Nth Cycle’s proprietary method for recovering and refining critical metals addresses a missing link in the electronics lifecycle: circularity. In collaboration with Symetri, an Autodesk training partner, Nth Cycle developed simulations using Autodesk Computational Fluid Dynamics (CFD) software to minimize the cost, time, and materials needed for design iterations.
Although electric vehicles (EVs) produce fewer emissions than their fossil fuel-powered counterparts, current production methods come with their own environmental concerns. Critical metals are essential to the lithium-ion batteries powering most EVs, resulting in the depletion of finite resources such as cobalt—the demand for which nearly tripled due to EV production from 2018 to 2022.
“As the world becomes increasingly reliant on the critical metals that are the backbone of an electrified economy, it’s clear the sourcing of those materials must be as clean and efficient as the future we imagine,” says Megan O’Connor, co-founder and CEO of Nth Cycle and recipient of the Forbes 30 Under 30 award.
Nth Cycle’s solution is a patented electro-extraction processor, the OYSTER, which recovers metals through individual cells that isolate its Mixed Hydroxide Precipitate (MHP) product. Using only electricity and water, the OYSTER system has the potential to reduce emissions from current mining and recycling processes by 92% and 44%, respectively.
The complexity of the OYSTER cells makes it challenging to assess how design changes will affect their performance. Different substances mix in all three phases (solid, liquid, gas) and membranes must separate fluid flows while still allowing mixing to support the underlying electrochemistry.
Although Fusion 360 has reduced Nth Cycle’s prototyping lead times by up to 10 weeks, physical iterations and testing remain expensive, time-intensive, and material-consuming. A further complication is that some areas inside the cells aren’t visible, obstructing Nth Cycle’s assessment of internal fluid dynamics.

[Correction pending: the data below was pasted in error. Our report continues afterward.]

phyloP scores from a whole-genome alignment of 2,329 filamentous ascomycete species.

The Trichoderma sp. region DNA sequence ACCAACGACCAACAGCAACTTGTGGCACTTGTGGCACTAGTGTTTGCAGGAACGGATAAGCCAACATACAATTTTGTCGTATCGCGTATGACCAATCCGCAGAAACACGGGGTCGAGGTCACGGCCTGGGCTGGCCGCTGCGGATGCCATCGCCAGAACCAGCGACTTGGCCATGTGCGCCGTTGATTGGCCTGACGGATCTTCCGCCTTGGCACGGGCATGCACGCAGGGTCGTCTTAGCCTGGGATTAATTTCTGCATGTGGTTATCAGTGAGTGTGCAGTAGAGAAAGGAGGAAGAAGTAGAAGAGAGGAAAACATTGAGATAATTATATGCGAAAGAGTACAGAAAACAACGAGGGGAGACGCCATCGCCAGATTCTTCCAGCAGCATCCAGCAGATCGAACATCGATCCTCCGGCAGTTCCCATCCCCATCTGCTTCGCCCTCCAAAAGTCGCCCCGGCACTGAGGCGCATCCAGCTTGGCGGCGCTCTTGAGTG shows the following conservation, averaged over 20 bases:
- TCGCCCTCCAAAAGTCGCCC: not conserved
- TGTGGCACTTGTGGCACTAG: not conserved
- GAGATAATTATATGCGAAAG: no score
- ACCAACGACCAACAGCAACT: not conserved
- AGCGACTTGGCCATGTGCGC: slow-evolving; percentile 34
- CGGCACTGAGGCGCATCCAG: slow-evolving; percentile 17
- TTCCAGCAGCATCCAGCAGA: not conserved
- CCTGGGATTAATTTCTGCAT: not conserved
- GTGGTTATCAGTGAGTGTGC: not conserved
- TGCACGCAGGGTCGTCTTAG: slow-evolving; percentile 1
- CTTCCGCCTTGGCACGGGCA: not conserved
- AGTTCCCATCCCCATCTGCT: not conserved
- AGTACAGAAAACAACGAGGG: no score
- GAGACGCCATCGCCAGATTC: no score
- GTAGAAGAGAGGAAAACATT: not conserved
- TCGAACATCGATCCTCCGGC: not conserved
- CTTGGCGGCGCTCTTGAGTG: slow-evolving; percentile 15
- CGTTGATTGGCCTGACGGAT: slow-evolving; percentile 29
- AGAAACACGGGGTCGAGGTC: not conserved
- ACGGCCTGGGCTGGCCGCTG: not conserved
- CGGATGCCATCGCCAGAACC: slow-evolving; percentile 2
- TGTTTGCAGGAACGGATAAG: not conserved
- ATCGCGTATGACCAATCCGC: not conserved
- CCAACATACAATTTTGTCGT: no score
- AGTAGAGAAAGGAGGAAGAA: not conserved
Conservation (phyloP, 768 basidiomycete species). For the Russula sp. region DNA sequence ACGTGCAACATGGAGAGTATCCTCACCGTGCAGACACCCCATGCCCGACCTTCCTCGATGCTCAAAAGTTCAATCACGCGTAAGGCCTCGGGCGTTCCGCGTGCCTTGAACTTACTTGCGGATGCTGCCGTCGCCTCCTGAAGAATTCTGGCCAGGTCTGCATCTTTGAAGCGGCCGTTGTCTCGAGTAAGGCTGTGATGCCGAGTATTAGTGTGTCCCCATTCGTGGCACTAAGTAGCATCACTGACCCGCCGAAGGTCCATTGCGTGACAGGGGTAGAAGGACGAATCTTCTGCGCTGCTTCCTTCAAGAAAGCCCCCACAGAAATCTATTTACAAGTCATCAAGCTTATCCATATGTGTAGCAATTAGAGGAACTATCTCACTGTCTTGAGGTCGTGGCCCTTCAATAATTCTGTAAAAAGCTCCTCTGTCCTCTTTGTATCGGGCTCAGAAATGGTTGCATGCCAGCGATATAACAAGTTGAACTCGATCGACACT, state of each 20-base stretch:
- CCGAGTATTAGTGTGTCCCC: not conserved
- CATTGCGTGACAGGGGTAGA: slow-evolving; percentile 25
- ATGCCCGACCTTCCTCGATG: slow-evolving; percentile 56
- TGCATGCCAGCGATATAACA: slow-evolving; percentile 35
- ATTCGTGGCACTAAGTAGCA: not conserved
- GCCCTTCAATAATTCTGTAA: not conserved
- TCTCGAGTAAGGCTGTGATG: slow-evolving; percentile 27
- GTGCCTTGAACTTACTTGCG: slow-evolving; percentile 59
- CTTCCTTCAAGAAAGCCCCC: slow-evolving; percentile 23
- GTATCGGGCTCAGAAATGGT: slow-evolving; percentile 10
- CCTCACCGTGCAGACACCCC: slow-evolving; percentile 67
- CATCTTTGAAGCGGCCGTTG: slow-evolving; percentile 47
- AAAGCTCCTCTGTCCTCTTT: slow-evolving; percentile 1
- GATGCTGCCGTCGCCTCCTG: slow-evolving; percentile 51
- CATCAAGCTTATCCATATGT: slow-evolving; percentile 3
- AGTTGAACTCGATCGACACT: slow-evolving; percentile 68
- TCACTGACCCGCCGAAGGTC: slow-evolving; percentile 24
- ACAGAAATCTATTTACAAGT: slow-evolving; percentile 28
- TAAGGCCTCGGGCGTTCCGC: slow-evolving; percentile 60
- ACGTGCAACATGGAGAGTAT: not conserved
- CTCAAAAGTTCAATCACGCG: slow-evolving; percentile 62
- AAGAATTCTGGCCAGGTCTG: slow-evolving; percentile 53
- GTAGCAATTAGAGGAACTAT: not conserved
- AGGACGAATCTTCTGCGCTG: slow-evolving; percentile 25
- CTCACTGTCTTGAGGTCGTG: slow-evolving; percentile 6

Physical prototyping indicated fluid mixing wasn’t uniform so Nth Cycle’s design and engineering team wanted to investigate whether design modifications could enhance its consistency. The team was also curious if the permeability of the cell membranes could be optimized further. Improving both properties would boost MHP production and increase cell longevity—important steps towards providing a solution at scale. Nth Cycle needed digital prototyping to address its burning questions, now and into the future.
Through Autodesk’s Technology Impact Program, the Nth Cycle team received licenses of Autodesk CFD simulation software to start their digital prototyping journey. The Autodesk Foundation then sponsored four months of consulting services for Nth Cycle’s design and engineering team to set up and run CFD simulations with support from Autodesk training partner Symetri, effectively increasing the lean team’s bandwidth.
During the engagement with Symetri, a virtual model of the cell geometry was developed and simulated within CFD, unlocking a world of possibilities. One was confirming the relationship between non-uniform flow and the geometry of the cell inlets and outlets, opening the door to targeted design iterations. After validating the results of the CFD simulations against physical test results, further fluid flow, fluid mixing, and pressure studies were conducted to better understand the cells. Different membrane models were also tested to analyze the fluid behavior and pressure around each membrane.
— Wyatt Roscoe, Director of Operations, Nth Cycle
On average, a different design iteration was tested each month, informed by simulations and progress from the original design. The final design reduced velocity variation at the cell inlets from 31% to 2%, with the added benefit of decreased turbulence. After minor modifications, Nth Cycle is integrating this design into its new nickel and cobalt production facility in Fairfield, Ohio.
Even though simulating a complex, three-phase system challenges CFD’s current capabilities, the simulated outlet flow distribution remained within 5% of the expected results. CFD results for membrane permeability also matched the test data within an order of magnitude. Using these results as a foundation, Nth Cycle continues to challenge what is possible.
The Nth Cycle team continues improving the virtual model as CFD’s capabilities expand, all while benefiting from the resulting decrease in prototyping costs, materials, and time. Once Nth Cycle is satisfied with the functionality and longevity of the cells, generative design will help the company optimize the cell geometry for new applications.
Nth Cycle’s forward momentum is building, especially after being awarded a $3 million grant from the US Department of Energy and winning a Bloomberg New Energy Finance (BloombergNEF) 2023 Pioneers award.
“We’re currently looking at different feedstocks in new industries with distinct flow patterns,” says Roscoe. “CFD allows us to quickly develop new prototypes for new methods of extracting metals, so we’ll be able to enter new markets faster.”
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